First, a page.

Edwin Harrison Burgess

Edwin Harrison Burgess

July 25, 1888-October 28, 1951

Harry Burgess, as he was known by everyone, all his life, was a cowboy of the old school. Born at Eddyville, Texas, his Mother died when he was only sixteen months old. His Father remarried later, but Dad and his step mother couldn’t get along, so at the age of nine he ran away from home. He rode a little white mare, bareback, with a halter, to the Tongue River Ranch of the famous Swenson ranch, where his seventeen year old brother was a top hand.

A.J. Swenson let Dad wrangle the remuda that was between two to three hundred saddle horses for his board and room. This was with the Swenson “wagon” which consisted of thirty men. At the age of eleven, he was put on the payroll. The “wagon” would pull out in March and come back to the ranch anytime between Thanksgiving and Christmas. He learned to ride broncs and handle the mean horses, so he rode the rough string until May of 1911.

He came to Hyannis, Nebraska where his brother Bert, Fred and his father had come and homesteaded, which Dad did also. He worked for the Davis OLO ranch and managed for Mrs. Davis after her husband’s death. At a rodeo in Hyannis, Nebraska in 1911, he rode the famous bucking horse of the Abbott ranch that had never been ridden before.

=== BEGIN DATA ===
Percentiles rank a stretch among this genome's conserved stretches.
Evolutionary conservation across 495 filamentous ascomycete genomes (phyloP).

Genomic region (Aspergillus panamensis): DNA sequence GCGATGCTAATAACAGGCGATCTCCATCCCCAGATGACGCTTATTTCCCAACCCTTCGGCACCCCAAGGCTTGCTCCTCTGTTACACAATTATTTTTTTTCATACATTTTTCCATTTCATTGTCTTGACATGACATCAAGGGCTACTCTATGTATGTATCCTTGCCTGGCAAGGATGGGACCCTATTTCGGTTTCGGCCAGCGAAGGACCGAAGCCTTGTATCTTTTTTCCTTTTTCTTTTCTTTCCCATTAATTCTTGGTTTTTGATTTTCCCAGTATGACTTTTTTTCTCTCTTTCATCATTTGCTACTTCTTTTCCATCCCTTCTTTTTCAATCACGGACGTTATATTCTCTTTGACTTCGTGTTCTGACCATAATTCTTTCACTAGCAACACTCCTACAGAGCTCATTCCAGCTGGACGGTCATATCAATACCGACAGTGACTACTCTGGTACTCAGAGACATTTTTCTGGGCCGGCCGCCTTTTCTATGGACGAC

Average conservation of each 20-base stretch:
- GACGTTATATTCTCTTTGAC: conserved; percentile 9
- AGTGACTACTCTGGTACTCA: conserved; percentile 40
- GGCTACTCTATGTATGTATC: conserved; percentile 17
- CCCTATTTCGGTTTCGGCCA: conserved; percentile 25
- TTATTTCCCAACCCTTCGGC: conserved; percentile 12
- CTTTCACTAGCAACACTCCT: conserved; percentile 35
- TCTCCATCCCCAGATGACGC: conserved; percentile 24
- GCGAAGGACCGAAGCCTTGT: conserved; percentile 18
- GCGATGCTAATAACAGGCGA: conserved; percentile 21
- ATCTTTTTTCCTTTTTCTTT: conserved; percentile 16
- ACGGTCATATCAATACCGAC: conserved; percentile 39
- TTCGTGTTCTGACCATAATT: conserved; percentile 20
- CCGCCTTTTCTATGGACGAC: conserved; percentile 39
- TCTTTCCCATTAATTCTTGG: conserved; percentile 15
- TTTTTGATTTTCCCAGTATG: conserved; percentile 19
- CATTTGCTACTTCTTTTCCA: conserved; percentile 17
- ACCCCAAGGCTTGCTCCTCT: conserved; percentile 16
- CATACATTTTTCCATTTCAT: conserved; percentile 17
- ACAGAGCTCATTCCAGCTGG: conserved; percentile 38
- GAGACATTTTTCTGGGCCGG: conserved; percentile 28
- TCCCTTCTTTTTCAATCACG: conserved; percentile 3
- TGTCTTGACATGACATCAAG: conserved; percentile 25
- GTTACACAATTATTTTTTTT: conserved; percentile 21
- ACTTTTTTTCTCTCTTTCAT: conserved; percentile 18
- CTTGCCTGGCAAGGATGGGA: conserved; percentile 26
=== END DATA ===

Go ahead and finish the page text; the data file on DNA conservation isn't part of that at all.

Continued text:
Before coming to Nebraska from his home town of Stamford, Texas, he also rode the famous “Swenson” mare that had bucked off two of the top riders of Texas, Tack Kennedy and Robert Hooks, a black cowboy.

Dad also worked for C.C. Slaughter where he also rode the rough string.

He met my Mother after he came to Nebraska and with nothing but hard work and determination, they put a ranch of eight sections together, nine miles south of Ashby, which was debt free at the time of his death, on October 28, 1951. Dad fell off his horse, dead, of a heart attack, on his own land, driving his own cows. He was 63 years of age.

Dad was a very kind man and no one was ever sent away, if he had no place to eat or sleep. His word was his bond…once given, it was never broken.

I am very proud to nominate my Father, Edwin Harrison Burgess, better known as Harry, to the Cowboy’s Hall of Fame, where I believe he belongs.

Bob Burgess and Brothers and Sister

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